A hoody in your forties? That’s brave! – By @WeR4everPpl
A hoody in your forties? That’s brave!
I remember in the interview call when Marc told me he admired me for starting a new career in my mid-forties as it was brave. I shrugged it off saying I really didn’t feel I had a choice. Perhaps if I’d left myself space to think I had a choice, I might not have found the courage to make this one. Now I realise the bravery wasn’t the decision to apply. The brave part is the doing.
People who are ill are brave, for themselves and more so for those around them. And when you care for someone you love, as many of us will at some points in our life, it can feel like every day you have to be intentionally brave. You are aware of it, that bravery, bubbling away, in the background, in the knowledge that if you weren’t brave, how would your loved one cope?
Then there are days you simply can’t do it. The times it is just too hard to watch someone you love suffer. These are tinged with unease and uselessness; the cognitive dissonance of a carer who feels they’re not caring. This is soon chased away by duty and love, you brave it our for each other.
Society defines classic moments in which we will need to dig deep. Times of grief, loss, heartbreak. Moments that shake the foundations of who we think we are. When we lose the job we love, or our partner of 21 years walks out on us. But there are other times, less desperate, less obvious, more hopeful, no less important. It’s good to spot and reflect on them.
So for me…
Being on the course at SCA is brave.
Doing this for no-one else but myself is brave.
Paying for it with inheritance, instead of buying a house, where I come from, is brave.
Walking into a room full of people half my age, every day, is brave.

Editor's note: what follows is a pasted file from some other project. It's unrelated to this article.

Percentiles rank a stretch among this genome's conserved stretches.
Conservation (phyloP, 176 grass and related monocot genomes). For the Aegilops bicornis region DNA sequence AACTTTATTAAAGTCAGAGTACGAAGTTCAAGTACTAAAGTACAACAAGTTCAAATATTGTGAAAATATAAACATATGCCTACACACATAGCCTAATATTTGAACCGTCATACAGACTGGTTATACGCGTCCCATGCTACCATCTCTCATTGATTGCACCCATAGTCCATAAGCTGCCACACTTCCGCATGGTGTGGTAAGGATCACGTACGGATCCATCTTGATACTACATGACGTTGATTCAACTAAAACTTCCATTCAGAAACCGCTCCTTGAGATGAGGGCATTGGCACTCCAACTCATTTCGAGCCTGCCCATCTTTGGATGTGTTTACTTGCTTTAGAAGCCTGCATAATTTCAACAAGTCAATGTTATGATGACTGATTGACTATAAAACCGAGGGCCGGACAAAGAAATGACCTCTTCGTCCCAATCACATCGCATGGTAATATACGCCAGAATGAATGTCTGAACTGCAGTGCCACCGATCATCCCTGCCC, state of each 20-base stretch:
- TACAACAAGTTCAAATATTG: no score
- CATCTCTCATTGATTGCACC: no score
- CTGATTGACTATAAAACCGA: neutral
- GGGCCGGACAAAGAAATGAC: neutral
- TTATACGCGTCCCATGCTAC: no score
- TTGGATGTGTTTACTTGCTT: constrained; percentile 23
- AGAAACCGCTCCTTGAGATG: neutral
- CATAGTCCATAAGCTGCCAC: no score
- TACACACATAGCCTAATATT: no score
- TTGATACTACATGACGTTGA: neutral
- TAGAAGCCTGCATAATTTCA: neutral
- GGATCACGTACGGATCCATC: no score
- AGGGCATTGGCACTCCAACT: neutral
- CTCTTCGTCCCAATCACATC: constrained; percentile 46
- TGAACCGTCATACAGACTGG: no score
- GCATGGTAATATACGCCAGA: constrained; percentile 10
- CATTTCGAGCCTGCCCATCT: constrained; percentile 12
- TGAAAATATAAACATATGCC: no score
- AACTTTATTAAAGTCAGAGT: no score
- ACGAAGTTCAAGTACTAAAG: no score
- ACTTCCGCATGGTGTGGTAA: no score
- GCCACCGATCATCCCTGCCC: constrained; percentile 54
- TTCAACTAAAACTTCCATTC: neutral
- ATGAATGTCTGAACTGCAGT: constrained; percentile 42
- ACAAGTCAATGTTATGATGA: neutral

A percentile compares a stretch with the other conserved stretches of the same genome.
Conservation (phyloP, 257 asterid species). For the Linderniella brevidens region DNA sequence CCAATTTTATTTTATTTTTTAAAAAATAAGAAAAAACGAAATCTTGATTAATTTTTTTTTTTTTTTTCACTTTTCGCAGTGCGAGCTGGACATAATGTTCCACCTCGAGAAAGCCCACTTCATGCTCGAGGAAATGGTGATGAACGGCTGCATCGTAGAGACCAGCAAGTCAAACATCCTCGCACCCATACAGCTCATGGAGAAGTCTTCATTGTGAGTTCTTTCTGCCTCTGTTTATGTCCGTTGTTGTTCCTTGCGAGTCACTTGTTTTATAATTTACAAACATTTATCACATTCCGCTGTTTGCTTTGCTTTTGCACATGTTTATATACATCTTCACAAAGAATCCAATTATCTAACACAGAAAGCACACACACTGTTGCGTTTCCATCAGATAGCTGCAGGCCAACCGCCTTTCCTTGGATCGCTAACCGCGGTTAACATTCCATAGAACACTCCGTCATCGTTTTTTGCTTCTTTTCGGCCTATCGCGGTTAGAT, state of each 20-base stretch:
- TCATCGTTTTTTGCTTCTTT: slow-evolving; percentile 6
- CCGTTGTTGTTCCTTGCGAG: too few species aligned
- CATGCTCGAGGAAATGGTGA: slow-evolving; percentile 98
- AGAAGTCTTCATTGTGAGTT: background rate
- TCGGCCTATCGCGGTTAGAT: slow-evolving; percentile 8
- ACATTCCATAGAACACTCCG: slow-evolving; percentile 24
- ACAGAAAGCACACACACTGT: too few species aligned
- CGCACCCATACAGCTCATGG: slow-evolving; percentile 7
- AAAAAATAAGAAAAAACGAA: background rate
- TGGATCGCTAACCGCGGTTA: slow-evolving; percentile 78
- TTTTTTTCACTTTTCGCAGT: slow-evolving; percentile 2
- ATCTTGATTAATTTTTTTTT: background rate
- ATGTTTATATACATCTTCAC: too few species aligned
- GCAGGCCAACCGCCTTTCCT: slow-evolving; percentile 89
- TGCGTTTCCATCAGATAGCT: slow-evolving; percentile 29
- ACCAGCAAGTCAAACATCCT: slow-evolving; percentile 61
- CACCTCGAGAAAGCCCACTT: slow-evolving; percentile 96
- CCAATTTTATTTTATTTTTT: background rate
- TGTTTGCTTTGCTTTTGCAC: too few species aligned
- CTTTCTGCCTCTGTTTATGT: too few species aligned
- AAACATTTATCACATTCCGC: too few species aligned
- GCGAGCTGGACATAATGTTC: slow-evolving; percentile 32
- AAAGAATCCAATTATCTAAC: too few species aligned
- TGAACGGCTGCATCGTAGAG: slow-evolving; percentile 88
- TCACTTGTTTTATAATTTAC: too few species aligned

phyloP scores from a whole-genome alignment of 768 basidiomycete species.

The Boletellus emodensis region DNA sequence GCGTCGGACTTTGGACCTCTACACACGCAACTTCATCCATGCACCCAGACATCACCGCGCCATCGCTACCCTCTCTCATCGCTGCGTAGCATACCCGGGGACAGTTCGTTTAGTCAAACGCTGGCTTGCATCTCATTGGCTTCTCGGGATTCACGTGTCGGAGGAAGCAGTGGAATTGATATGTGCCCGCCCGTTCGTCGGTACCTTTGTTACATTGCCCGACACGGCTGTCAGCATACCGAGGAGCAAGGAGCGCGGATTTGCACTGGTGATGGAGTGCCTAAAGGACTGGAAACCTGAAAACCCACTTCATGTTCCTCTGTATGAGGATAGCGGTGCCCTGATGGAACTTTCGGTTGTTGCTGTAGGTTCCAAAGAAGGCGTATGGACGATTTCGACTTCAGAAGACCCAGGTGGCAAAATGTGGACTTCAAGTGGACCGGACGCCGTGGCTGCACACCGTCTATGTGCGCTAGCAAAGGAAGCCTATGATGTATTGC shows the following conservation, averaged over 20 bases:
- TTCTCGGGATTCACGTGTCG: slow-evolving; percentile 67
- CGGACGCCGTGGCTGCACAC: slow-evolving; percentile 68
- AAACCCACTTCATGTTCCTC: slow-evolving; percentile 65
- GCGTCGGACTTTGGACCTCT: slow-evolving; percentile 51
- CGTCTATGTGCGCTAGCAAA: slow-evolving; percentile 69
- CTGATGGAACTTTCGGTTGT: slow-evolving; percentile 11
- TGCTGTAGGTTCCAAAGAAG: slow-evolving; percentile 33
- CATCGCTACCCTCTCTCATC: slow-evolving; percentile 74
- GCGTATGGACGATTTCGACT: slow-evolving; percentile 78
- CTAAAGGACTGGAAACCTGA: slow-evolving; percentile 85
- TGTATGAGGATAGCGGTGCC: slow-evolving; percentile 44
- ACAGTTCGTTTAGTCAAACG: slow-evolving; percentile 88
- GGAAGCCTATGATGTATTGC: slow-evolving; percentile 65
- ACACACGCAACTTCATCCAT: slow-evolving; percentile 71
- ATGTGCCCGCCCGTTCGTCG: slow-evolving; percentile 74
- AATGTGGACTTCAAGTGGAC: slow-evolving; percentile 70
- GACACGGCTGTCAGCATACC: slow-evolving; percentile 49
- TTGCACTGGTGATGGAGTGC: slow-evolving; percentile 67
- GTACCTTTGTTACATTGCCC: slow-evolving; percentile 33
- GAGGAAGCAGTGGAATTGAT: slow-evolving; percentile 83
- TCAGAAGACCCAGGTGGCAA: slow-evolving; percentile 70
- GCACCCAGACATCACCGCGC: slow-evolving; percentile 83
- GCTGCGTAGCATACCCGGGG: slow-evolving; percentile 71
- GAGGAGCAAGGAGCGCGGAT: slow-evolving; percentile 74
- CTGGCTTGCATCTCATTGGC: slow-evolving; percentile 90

Seeing awards for “young” not “new” talent and saying my voice has value is brave.
Wearing a hoody after 40, after telling your best friend for years he’s too old to wear one, is brave.
Leaving my ego and age-related entitlement at the door is brave.
Seeing people, younger than me, with their shit together, more than me, is brave.
Accepting my age and sexuality will be marmite to some in the industry, and saying that’s a good thing, is brave.
Saying I’m struggling today and asking for help is brave.
Being never too old to stop learning is brave.
Writing this scab is brave.
Being brave for yourself is a much less familiar sensation than doing it for someone else.
If it’s just you, a lot of the time in life you can think ‘meh’ and ‘pass’ and choose not to be. No reflection to remind you who all this bravery is for. No reminder that the bravery needed to follow your own path is just as necessary and unavoidable. Fail to remind yourself how brave you are to put yourself though all this, and it can slip you by that you’re even doing it. It’s easy to forget to nurture the beneficiary of all this bravery, when it’s you.
Somewhere on the way, on this mad, fabulous road to adland, I made a choice. To be brave. For myself.
And I chose well.
Throughout this course and for the rest of my career, I will need to be brave. Brave to say ‘yes and’ and sometimes, as Rosie Arnold tells us, brave enough to say ‘no’.
For a moment I just forgot that. I forgot I said I would be brave because I got scared. And that fear made me stop checking in with myself. And I reached out to Marc, and he reminded me I was brave.
Over the last days we talked about some issues facing us as we enter the world of advertising. There will be times in all our careers when we may be challenged in ways we didn’t expect and that may rock and surprise us. In that moment recall that when you are brave you can change the world around you. Reach out to someone you trust.
And remember that you are brave.